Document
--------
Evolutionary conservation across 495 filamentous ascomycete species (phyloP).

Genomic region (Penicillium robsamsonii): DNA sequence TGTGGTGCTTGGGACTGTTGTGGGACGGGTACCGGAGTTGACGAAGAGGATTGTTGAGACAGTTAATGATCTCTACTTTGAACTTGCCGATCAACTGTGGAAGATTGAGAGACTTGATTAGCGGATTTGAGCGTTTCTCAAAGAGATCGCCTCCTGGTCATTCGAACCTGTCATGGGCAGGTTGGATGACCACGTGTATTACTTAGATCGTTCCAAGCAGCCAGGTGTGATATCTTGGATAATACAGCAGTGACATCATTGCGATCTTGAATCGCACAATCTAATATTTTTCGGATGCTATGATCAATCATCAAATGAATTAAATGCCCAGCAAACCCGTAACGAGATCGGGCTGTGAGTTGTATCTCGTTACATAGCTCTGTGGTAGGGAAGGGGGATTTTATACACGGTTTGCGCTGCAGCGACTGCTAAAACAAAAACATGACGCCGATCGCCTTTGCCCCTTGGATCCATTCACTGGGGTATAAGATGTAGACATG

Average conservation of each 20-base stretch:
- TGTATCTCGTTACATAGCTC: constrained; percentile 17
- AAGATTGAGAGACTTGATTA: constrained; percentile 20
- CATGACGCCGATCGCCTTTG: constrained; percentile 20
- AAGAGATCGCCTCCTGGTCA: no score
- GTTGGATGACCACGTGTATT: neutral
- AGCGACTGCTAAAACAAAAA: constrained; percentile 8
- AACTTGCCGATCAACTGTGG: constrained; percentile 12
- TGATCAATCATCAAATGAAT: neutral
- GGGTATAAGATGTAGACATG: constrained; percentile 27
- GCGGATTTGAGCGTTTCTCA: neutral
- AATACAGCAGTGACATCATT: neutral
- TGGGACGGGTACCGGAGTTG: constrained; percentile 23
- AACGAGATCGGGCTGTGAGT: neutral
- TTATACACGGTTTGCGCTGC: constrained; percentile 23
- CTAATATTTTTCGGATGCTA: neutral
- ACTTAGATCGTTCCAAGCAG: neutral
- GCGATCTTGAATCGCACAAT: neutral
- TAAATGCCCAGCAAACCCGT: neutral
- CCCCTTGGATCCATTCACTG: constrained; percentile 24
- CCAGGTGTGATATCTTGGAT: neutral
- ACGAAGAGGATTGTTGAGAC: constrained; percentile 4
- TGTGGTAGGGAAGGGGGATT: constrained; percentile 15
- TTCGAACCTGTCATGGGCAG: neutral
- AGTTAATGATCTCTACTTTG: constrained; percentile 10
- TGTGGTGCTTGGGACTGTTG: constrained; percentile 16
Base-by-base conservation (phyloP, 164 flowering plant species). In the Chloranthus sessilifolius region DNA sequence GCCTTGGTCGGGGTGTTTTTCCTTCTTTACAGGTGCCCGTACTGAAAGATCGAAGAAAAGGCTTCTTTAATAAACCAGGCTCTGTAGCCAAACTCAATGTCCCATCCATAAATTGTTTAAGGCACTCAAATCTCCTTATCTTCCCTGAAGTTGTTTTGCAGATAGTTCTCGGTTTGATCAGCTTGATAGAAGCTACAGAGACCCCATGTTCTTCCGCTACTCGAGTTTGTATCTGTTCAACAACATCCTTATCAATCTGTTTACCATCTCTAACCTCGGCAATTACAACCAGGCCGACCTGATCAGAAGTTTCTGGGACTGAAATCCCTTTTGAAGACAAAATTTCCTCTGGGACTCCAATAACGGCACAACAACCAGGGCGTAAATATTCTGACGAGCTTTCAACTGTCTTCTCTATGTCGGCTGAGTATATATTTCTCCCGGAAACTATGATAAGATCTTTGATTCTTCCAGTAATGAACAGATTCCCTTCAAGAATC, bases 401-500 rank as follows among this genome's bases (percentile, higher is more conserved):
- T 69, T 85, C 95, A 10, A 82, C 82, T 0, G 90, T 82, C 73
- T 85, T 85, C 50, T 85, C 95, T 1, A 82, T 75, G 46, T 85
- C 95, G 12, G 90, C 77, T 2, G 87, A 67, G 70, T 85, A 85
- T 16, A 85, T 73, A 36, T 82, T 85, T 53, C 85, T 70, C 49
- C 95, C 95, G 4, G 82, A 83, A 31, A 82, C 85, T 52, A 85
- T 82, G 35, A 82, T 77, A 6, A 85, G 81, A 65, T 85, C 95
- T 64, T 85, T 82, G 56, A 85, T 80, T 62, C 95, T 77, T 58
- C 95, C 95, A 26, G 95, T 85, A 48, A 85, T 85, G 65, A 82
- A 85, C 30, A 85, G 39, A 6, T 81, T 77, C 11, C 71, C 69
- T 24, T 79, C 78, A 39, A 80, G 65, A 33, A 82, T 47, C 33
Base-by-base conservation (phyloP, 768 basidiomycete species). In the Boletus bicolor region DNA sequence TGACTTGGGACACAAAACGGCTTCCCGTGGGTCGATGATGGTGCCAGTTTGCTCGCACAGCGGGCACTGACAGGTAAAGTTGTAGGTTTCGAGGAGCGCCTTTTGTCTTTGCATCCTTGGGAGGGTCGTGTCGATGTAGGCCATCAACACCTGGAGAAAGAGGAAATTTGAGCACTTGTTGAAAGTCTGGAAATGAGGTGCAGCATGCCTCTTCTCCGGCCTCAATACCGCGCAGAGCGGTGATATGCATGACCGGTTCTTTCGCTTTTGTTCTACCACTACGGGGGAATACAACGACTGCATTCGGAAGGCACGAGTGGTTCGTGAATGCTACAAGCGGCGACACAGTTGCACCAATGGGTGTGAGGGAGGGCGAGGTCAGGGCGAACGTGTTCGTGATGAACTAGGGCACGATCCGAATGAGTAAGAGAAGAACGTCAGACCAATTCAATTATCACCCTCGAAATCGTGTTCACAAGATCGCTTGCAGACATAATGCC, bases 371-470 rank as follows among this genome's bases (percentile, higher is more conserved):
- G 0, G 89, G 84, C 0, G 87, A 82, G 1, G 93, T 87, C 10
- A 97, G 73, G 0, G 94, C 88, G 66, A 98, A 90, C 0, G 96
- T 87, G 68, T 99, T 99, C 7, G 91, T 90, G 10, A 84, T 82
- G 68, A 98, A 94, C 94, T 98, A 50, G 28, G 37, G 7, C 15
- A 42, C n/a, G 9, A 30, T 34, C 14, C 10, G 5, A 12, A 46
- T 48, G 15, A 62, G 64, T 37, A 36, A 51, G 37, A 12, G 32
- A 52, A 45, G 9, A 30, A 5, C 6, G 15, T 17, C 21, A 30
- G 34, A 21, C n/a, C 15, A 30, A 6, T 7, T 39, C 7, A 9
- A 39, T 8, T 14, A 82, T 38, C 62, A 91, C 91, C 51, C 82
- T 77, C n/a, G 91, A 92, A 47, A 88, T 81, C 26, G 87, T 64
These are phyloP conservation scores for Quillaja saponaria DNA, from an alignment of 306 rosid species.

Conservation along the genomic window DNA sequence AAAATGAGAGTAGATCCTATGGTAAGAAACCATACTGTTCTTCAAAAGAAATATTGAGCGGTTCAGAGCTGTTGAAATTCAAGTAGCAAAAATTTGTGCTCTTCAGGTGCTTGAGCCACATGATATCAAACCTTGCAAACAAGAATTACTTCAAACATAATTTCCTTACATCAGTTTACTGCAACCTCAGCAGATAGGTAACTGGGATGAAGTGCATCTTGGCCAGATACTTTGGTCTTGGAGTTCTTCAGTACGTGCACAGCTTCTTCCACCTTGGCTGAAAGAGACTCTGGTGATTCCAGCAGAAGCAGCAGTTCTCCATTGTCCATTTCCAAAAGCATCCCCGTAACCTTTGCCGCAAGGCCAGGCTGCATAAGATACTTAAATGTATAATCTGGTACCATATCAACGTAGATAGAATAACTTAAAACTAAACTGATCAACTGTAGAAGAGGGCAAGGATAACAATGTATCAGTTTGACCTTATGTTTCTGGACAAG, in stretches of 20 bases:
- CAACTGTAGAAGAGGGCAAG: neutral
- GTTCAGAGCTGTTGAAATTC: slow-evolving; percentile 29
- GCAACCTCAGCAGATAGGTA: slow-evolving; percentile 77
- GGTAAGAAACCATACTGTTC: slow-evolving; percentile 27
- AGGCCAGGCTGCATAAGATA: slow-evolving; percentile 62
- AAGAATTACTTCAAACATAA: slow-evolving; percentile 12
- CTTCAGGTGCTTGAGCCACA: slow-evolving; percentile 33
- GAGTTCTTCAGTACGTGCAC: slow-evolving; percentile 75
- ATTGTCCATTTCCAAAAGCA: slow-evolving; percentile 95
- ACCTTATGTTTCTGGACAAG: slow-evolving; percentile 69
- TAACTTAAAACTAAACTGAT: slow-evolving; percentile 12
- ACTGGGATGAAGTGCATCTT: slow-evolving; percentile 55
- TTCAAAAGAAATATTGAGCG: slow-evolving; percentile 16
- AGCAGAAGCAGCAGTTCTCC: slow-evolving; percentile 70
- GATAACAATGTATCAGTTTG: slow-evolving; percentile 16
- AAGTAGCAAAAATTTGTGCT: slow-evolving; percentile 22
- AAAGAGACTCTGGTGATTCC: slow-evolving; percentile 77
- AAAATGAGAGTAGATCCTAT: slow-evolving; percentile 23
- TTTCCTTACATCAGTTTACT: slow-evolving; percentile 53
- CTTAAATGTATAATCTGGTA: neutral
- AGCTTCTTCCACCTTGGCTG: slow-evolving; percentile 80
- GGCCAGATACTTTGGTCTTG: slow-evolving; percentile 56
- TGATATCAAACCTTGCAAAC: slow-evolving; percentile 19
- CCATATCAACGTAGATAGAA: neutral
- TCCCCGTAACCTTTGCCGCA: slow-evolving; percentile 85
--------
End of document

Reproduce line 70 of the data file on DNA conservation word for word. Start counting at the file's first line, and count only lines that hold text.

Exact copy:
- AAAATGAGAGTAGATCCTAT: slow-evolving; percentile 23